It’s 1889. The city is on the cusp of industry and power, and the Exposition Universelle has breathed new life into the streets and dredged up ancient secrets. Here, no one keeps tabs on dark truths better than treasure-hunter and wealthy hotelier Séverin Montagnet-Alarie. When the elite, ever-powerful Order of Babel coerces him to help them on a mission, Séverin is offered a treasure that he never imagined: his true inheritance.

To hunt down the ancient artifact the Order seeks, Séverin calls upon a band of unlikely experts: An engineer with a debt to pay. A historian banished from his home. A dancer with a sinister past. And a brother in arms if not blood.

Together, they will join Séverin as he explores the dark, glittering heart of Paris. What they find might change the course of history–but only if they can stay alive.

Rating:      .5

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The Gilded Wolves was absolutely marvellous. I’ve seen many Six of Crows comparisons, but there’s truly nothing similar about the books besides the fact they both have group casts and heist plots. Neither of which Leigh Bardugo owns, by the way.

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Review: Fable by Adrienne Young


For seventeen-year-old Fable, the daughter of the most powerful trader in the Narrows, the sea is the only home she has ever known. It’s been four years since the night she watched her mother drown during an unforgiving storm. The next day her father abandoned her on a legendary island filled with thieves and little food. To survive she must keep to herself, learn to trust no one, and rely on the unique skills her mother taught her. The only thing that keeps her going is the goal of getting off the island, finding her father, and demanding her rightful place beside him and his crew. To do so Fable enlists the help of a young trader named West to get her off the island and across the Narrows to her father.

But her father’s rivalries and the dangers of his trading enterprise have only multiplied since she last saw him, and Fable soon finds that West isn’t who he seems. Together, they will have to survive more than the treacherous storms that haunt the Narrows if they’re going to stay alive.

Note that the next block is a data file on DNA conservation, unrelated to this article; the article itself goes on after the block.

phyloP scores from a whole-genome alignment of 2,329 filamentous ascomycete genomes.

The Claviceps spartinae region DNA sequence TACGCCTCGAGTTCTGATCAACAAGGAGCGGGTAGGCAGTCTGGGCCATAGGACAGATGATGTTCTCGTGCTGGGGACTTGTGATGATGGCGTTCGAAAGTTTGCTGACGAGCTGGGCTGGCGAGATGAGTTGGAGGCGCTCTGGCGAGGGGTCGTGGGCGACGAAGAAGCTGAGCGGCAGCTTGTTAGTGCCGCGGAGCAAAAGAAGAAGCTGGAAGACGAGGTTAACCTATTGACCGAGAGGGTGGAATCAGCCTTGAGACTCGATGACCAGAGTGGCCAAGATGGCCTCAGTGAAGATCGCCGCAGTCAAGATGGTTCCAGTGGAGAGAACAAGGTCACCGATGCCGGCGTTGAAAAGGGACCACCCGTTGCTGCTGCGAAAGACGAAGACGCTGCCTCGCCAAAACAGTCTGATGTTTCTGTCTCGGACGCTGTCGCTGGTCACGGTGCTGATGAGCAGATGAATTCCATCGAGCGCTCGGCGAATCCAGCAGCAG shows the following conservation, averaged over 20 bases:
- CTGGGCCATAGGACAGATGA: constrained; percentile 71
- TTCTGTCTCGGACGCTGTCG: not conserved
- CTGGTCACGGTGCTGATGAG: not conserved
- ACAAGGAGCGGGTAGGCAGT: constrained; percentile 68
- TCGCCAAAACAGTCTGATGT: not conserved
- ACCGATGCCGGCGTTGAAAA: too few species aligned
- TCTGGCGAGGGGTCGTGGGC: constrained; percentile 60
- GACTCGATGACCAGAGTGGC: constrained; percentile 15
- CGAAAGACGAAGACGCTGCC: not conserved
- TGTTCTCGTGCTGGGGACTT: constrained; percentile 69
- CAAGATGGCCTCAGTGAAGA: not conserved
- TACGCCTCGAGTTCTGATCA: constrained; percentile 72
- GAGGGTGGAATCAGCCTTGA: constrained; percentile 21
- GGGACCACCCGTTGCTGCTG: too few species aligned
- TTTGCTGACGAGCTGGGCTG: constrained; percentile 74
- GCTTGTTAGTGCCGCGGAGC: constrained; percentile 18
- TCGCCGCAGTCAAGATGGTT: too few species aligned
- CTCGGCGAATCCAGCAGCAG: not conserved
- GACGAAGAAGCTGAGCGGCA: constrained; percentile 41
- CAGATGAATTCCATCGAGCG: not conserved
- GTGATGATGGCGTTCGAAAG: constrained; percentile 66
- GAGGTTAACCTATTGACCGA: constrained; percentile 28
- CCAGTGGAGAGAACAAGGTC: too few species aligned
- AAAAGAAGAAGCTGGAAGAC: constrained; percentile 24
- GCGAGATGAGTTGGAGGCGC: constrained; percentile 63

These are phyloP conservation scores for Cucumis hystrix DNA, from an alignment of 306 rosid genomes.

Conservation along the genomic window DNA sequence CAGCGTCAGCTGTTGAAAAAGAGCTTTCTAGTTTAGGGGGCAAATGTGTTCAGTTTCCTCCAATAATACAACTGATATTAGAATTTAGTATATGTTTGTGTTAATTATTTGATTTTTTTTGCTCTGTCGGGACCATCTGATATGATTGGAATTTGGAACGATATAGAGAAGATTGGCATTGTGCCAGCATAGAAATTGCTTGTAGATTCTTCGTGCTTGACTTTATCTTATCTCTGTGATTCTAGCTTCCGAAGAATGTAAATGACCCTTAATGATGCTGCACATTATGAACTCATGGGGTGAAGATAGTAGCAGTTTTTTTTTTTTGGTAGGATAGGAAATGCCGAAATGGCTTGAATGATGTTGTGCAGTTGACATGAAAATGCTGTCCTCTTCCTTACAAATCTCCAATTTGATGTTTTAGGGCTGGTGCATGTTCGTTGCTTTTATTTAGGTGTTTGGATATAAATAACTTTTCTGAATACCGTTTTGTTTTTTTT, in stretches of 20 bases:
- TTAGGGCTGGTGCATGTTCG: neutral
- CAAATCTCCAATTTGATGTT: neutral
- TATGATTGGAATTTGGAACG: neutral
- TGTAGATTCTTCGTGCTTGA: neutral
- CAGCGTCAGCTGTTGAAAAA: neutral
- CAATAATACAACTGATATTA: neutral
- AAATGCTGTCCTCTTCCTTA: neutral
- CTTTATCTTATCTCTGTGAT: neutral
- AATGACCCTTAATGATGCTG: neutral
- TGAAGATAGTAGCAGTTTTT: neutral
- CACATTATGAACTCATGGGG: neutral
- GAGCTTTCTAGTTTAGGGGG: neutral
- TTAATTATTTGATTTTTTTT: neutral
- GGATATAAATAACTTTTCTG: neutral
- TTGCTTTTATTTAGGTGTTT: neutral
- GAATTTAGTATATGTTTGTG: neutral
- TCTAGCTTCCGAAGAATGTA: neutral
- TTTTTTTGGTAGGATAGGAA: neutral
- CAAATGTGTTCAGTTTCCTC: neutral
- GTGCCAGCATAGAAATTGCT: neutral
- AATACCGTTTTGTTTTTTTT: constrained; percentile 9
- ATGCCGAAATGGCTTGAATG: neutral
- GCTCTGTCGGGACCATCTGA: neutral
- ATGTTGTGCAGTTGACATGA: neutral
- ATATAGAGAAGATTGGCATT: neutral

Welcome to a world made dangerous by the sea and by those who wish to profit from it. Where a young girl must find her place and her family while trying to survive in a world built for men. Fable takes you on a spectacular journey filled with romance, intrigue, and adventure.

Rating: ★★★★★

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A perfect seafaring adventure, Adrienne Young’s Fable is masterfully crafted with an excellent cast of characters, high-stakes plot and one of the most compelling worlds I’ve read about in a long time.

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September 2021 Anticipated Releases

Hi everyone! I hope you all had a good August, and are ready for September (and all the new books coming out)!

I won’t waste too much time with this introduction, but I’ll quickly say that, as usual, I’ll leave affiliate links below in case you’re interested in buying any of these books! Using these links really helps me out, as I receive a tiny (and I really do mean tiny) commission when you use them, at no extra cost to you.

Let’s get onto the books!

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Review: Sky in the Deep by Adrienne Young


Raised to be a warrior, seventeen-year-old Eelyn fights alongside her Aska clansmen in an ancient rivalry against the Riki clan. Her life is brutal but simple: fight and survive. Until the day she sees the impossible on the battlefield—her brother, fighting with the enemy—the brother she watched die five years ago.